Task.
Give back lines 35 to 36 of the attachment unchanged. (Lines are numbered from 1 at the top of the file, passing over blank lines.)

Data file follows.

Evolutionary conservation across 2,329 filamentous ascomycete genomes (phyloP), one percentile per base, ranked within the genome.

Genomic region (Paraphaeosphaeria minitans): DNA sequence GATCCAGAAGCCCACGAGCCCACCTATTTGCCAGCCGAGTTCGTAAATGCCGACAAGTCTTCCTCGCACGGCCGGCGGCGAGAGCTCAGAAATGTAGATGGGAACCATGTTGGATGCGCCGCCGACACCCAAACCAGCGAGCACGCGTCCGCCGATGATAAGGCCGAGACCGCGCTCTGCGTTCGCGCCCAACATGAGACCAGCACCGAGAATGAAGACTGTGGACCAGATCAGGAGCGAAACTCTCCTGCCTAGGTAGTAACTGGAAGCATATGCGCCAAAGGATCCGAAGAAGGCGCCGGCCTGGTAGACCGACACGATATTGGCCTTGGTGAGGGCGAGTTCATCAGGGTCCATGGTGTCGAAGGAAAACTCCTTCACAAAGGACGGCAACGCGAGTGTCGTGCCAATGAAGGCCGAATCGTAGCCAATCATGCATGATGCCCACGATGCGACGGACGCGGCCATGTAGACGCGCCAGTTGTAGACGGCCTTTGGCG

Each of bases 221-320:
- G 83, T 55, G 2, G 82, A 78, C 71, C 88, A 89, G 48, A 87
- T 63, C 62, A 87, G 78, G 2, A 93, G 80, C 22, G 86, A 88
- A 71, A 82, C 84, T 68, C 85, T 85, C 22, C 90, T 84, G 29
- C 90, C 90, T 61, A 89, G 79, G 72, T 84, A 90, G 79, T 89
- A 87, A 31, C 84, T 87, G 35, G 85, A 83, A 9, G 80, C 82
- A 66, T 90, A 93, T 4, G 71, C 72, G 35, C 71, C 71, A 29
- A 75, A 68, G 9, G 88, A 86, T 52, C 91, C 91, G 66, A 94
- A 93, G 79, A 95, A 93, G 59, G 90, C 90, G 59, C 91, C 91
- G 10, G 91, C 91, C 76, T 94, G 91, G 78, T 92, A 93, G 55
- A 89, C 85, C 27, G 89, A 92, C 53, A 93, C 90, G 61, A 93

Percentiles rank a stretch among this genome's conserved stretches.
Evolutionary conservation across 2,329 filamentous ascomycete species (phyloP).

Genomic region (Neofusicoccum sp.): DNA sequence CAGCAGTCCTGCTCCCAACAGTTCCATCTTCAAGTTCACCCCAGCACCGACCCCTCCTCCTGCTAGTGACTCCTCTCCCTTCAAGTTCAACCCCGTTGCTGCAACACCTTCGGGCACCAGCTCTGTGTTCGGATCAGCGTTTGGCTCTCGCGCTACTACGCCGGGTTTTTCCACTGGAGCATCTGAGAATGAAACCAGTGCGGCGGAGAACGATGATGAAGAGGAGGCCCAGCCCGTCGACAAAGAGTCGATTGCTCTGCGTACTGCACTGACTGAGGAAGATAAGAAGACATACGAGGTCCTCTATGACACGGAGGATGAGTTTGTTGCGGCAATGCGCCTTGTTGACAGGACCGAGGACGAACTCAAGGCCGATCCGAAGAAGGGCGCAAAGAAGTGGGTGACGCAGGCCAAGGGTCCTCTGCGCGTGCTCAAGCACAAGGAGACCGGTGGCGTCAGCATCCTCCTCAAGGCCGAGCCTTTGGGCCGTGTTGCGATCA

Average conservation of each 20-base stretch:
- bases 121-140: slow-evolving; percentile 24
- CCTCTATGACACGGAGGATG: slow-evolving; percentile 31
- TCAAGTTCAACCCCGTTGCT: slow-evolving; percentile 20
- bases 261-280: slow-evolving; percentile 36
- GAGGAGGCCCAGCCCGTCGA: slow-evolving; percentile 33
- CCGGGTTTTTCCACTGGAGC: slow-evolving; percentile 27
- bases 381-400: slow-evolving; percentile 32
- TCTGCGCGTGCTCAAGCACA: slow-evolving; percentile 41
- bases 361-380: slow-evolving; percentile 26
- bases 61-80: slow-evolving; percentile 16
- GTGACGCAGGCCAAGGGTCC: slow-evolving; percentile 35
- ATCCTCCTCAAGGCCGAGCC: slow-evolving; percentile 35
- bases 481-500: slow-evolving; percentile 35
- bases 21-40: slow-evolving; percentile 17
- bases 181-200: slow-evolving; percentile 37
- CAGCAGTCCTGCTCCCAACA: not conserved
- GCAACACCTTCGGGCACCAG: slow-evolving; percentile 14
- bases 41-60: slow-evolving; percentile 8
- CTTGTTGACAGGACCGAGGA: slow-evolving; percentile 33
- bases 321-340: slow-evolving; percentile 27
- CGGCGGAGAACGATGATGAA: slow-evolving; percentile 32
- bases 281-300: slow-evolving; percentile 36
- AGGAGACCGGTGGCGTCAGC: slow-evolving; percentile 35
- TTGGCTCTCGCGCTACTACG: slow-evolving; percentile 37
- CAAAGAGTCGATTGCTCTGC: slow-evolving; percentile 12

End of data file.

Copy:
- bases 41-60: slow-evolving; percentile 8
- CTTGTTGACAGGACCGAGGA: slow-evolving; percentile 33